Barton Lynch and I met in early 1984. We were both staying at Mark Foo's Home for Incurables, across from Waimea Bay. Barton, as I recall, was chaperoning a prepubescent Nicky Wood, who was already charging and shredding and acting mysterious, but went face-first into the reef at some point and flew home with his head wrapped up in 50 yards of gauze. Anyway, Barton had just made the Top 16 but was still doing it rough, and because we hit it off in Hawaii, he ended up on my couch that summer while in SoCal for the Op Pro. He was funny and opinionated and 30 IQ points smarter than the average world tour pro. Big barking laugh. Listened as well as he talked. We stayed in touch over the years, and I was there on the beach at the end of 1988 clapping and grinning and rejoicing as he won the world title in dramatic come-from-behind fashion at huge Pipeline.
Barton was by and large a steady, predictable man, but he could also surprise, and such was the case just a few short weeks later, at 1989's opening event (the world schedule was brutal, endless), when the now-defending world champ gave me a fairly sharp-worded lesson in perspective, which included him saying that surfers in general are "more self-righteous and judgmental than any group of young people you'll find anywhere in the world."
In one of the many social media threads I've been following the last couple of days regarding WSL announcers, I've mentioned that Barton would be the #1 pick for my commentating Dream Team. He's handled the mic before at world tour comps, and while it's been a couple years (at least), I recall him doing a bang-up job. A few other Facebook voices agreed, and Barton himself, on a recent night, was good enough to drop a comment. [I've edited this a bit, for clarity.]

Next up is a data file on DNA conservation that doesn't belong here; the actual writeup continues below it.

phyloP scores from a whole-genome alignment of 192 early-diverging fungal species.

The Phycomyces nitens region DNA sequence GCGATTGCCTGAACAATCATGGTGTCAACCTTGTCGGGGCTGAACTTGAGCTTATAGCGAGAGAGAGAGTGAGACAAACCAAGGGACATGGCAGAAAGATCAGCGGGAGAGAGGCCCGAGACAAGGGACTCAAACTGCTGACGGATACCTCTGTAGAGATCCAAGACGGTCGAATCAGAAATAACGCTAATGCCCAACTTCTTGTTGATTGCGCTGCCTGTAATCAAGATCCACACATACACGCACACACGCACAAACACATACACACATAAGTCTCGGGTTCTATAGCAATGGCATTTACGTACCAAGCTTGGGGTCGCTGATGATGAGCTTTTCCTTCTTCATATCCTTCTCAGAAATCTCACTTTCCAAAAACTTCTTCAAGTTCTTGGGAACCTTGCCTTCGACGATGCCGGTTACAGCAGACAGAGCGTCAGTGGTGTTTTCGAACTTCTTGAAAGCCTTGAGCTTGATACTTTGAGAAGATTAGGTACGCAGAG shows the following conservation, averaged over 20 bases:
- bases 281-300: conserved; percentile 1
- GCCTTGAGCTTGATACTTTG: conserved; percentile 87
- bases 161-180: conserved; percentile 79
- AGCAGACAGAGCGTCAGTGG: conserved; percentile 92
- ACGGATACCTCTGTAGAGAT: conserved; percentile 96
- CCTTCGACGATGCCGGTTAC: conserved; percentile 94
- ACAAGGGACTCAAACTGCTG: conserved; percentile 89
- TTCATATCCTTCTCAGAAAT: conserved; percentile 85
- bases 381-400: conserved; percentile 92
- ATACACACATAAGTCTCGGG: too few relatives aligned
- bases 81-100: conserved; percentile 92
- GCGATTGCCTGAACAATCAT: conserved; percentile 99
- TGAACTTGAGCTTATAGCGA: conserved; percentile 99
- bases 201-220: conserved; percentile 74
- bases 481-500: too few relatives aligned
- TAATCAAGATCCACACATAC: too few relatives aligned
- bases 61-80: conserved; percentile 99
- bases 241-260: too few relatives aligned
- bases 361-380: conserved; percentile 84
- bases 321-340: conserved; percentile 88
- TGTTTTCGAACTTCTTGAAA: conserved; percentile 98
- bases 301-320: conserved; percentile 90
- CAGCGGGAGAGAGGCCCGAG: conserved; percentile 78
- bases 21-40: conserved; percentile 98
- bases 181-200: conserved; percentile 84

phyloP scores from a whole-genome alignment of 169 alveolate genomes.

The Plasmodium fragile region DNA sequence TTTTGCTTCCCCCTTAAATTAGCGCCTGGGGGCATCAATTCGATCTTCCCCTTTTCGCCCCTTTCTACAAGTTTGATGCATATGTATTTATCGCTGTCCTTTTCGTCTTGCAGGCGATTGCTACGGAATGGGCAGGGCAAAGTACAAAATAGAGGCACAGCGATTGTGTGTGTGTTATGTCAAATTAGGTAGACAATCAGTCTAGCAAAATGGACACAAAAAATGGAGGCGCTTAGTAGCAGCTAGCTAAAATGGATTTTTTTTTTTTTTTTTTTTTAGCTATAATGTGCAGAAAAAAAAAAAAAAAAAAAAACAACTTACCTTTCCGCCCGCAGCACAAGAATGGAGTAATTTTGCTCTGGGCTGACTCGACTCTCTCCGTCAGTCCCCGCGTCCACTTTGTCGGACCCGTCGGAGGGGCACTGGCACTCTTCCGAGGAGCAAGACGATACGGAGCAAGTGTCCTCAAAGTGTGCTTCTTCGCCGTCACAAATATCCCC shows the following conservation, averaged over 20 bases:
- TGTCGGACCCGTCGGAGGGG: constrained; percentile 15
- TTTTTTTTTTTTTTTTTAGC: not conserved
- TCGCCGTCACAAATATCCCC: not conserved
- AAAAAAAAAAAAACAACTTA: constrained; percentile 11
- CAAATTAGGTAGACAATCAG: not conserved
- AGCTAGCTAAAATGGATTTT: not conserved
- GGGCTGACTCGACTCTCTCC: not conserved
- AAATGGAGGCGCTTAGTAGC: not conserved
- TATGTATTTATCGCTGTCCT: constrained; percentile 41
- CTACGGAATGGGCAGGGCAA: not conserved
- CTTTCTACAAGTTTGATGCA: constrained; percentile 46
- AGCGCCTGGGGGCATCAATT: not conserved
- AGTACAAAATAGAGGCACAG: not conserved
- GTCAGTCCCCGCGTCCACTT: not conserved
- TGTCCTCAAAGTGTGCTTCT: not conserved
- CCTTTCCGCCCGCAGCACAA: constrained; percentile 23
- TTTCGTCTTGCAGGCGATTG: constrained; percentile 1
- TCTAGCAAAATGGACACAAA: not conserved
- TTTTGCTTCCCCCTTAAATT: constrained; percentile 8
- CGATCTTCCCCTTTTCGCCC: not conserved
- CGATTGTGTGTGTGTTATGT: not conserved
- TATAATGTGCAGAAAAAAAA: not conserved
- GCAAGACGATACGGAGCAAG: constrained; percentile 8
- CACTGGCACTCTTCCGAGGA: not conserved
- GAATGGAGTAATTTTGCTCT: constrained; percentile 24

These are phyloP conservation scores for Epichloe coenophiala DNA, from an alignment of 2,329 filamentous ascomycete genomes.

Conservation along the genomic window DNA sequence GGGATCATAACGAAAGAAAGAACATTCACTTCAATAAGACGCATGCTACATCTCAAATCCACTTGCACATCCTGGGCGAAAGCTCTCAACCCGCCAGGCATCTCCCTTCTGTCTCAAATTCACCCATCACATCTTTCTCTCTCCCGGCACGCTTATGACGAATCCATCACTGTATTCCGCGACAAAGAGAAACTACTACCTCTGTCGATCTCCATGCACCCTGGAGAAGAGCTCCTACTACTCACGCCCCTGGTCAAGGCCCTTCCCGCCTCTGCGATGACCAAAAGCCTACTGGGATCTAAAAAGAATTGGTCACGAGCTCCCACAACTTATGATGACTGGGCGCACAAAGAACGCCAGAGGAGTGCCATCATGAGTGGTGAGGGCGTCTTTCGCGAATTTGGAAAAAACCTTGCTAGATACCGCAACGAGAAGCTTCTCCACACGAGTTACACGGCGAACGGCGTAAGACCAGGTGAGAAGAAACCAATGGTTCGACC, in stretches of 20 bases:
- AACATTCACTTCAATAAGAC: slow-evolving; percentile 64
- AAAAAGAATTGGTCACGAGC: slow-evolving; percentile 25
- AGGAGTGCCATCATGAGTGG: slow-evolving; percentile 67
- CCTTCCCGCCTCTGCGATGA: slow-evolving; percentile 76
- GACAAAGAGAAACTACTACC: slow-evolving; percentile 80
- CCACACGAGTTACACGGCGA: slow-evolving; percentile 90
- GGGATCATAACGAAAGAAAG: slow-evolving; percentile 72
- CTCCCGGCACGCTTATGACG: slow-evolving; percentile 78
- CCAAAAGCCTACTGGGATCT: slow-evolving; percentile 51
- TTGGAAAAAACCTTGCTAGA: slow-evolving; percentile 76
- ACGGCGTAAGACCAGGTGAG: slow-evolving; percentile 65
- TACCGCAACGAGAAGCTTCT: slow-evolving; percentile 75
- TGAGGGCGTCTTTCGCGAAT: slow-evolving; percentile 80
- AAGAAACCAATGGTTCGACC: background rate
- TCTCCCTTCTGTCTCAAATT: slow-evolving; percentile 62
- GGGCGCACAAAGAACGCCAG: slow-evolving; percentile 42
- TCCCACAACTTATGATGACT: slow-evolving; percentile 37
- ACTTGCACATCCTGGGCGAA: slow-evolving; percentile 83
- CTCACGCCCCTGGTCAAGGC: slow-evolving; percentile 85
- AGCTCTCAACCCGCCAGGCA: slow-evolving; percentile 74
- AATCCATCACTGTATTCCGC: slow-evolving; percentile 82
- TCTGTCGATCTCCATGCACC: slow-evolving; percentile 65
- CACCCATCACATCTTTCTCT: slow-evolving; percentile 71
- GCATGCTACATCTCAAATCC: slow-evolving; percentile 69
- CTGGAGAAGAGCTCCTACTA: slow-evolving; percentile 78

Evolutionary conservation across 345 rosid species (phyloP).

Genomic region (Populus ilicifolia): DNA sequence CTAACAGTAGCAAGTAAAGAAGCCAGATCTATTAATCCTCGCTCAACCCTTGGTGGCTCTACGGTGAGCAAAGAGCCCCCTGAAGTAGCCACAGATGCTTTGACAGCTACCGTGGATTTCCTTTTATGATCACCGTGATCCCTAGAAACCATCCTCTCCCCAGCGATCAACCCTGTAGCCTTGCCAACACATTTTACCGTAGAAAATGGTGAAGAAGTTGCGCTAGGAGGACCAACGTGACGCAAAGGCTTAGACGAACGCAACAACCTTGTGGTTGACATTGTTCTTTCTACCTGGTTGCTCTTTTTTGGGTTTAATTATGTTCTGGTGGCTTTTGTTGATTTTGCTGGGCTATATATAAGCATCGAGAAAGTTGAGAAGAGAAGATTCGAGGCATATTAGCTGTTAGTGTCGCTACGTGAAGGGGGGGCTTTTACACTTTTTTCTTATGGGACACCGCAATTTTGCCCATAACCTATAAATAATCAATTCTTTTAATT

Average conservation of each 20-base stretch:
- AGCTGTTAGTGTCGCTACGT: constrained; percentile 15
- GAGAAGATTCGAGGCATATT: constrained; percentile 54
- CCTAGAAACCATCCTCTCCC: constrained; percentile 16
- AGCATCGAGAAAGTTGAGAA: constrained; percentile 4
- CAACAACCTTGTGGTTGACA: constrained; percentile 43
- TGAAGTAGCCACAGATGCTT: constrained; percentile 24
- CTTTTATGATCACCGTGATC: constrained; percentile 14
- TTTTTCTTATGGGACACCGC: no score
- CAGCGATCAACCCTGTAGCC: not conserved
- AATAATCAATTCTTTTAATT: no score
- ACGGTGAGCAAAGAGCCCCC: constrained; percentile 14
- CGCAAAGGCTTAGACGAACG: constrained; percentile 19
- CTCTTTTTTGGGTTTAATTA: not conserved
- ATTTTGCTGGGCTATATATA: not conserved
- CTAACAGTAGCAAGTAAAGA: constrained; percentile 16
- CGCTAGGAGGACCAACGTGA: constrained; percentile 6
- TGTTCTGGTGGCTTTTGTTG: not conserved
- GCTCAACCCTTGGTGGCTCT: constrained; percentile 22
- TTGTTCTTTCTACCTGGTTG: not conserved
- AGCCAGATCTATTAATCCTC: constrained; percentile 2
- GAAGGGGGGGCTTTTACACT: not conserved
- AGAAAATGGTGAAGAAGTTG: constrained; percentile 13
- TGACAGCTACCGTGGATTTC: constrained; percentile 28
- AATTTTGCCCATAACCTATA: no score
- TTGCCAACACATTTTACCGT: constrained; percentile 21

I never get involved in these type of discussions but can't help myself here. My feeling is that the product needs definition. Is it a sport, or a free surfing exhibition? The fact is that it is a sport, as it's designed and defined by its rules etc, but the commentary makes it seem as if we're just watching free surfing, not a contest. I have never watched a heat and felt as if it's been properly explained how and why someone lost or won. Occasionally a surfer will come in and tell you that he lost the heat because he misused priority here, or did something else wrong there, and you get some insight into what actually went down. Kelly is great at this. Most commentators don't like the fact that every heat is actually won by wave selection, the use of priority, and the management of time—by strategy, basically. Commentators almost deny the existence of strategy, and try and make us believe heats are won by just surfing. My experience is that heats are less often won by surfing, and more often won by strategy, and this is what actually makes it interesting. We already know about surfing. It's the rest of it that needs to be illuminated in order to keep an audience interested and engaged.
Two things to add here. First, by putting more emphasis on tactics and strategy—by engaging the gamesmanship from the booth, really understanding it, having fun with it—the pressure is off, just a bit anyway, in terms of wave quality. To rephrase what Lynch is saying. A WSL event isn't surfing as experienced during your pre-work session, or on a surf trip. It's sport. A much much better sport when the waves are good, yes, but interesting enough in lesser surf if all the feints and ploys and hustles and stratagems are highlighted.
And second: can somebody please get a petition going, or a crowdfund campaign, or Papal decree, or whatever, to get Barton in the damn booth?